Kasandy is a fair trade store, where customers can buy handmade products made by artisans in Kenya, East Africa as well as local artisans and other groups from around the world. At Kasandy, we are aligning handmade talent from East Africa with global fashion consumers. We work closely with artisan entrepreneurs to improve, introduce or advance their product design and quality to meet the current market trends, build their businesses, and sustainably increase their income. Our mission is to partner with you our customers to introduce you to the global marketplace and expand the reach of the small, micro-economy artisans of East Africa, to enable them to earn enough to support their families, business, and community. By providing a platform for underemployed artists to share their work, we are bringing beautiful, high-quality, design-led, ethically produced, and environmentally friendly one-of-a-kind products to the global marketplace. We believe that buying small, supporting one another, and creating opportunity, empowers people, their art, and communities.
Question: How are you supporting other local businesses?
Answer: I am an immigrant and I come from Africa. My goal was to support artisans there and elsewhere. Many of my global products are from Africa, but also Peru, Bangladesh, Palestine, etc. What I do is to find all the products made by people we can support with our fair trade values. I curate the products so they really work with what’s in the store and what people want. I have 7 to 10 local BC artisans whose products I sell, including jewelry, soap, beauty products, coffees, and teas. For example, we sell Birch Artisan Studio, Reward Your Skin soaps, Justea teas from Vancouver, Level Ground Coffee from Victoria, pillows and table linens from Threaded Needle Design, soups and energy bars from Raising John, salts from Bowen Island Herb Salts, and facial products from Wildcoast Apothecary. I also have some Canadian products from outside BC, like Galerie Au Chocolat from Quebec.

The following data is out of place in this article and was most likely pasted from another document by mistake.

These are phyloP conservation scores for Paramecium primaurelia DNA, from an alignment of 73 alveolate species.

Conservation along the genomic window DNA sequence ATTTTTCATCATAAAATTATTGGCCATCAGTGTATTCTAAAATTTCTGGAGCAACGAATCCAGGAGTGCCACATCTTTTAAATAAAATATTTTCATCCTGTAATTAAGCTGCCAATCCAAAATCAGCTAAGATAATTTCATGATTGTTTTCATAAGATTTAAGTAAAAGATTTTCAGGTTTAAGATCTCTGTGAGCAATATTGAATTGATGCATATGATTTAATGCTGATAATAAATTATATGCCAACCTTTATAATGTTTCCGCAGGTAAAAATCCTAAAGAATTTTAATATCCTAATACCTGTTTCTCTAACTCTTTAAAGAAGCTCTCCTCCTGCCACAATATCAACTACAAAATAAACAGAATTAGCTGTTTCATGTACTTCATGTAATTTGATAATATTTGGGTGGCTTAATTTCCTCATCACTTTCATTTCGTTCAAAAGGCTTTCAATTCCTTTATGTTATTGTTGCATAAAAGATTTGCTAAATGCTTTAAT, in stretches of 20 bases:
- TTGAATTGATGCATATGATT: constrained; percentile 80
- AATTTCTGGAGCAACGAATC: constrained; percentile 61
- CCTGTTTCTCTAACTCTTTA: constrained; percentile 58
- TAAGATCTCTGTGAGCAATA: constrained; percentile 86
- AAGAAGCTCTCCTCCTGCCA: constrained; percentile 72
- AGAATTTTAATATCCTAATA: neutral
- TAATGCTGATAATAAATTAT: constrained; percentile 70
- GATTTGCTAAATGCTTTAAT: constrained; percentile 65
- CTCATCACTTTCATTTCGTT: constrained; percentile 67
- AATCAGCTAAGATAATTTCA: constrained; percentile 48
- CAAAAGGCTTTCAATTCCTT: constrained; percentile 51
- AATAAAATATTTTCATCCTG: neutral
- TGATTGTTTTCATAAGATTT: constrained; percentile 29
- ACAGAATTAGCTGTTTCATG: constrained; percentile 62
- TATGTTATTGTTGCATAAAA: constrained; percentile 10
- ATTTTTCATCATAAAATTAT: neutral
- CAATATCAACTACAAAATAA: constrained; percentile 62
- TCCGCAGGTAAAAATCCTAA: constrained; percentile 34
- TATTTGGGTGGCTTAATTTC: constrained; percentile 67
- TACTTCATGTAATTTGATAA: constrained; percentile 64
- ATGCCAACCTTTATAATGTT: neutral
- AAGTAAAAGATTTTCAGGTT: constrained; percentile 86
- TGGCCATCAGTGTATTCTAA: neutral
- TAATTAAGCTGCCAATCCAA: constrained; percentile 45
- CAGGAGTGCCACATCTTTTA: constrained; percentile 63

A lot of my service purchasing is with local businesses too. I bank with Vancity, a local community bank, and my insurance is with a BC company. I also do partnerships with local businesses.
Question: What social and environmental practices are you proud of?
As much as possible, we work to reduce packaging. We also focus on products that are upcycled, recycled, made from natural fibres like jute, made from recycled clothing, etc.
Everything we sell supports fair wages for artisans. We follow the 10 principles of fair trade. Most of the products are ethically sourced, recycled, upcycled. However, I’m not satisfied with fair trade, because it’s such an expensive process, and I want to foster small and young artisans who are too small to get certified. I foster them and develop them.
Kasandy is a female-led business, with an almost 100% female workforce. In the future, I’m looking to expand that into all sorts of women. I’d like to focus on differently-abled staff once I have more time and money. In the future, I am hoping to engage Indigenous and immigrant women partners to produce goods for us here. We love to support the community, whenever we can, we donate to a lot of charities and events with donations.
Woman-Owned, Black-Owned Business
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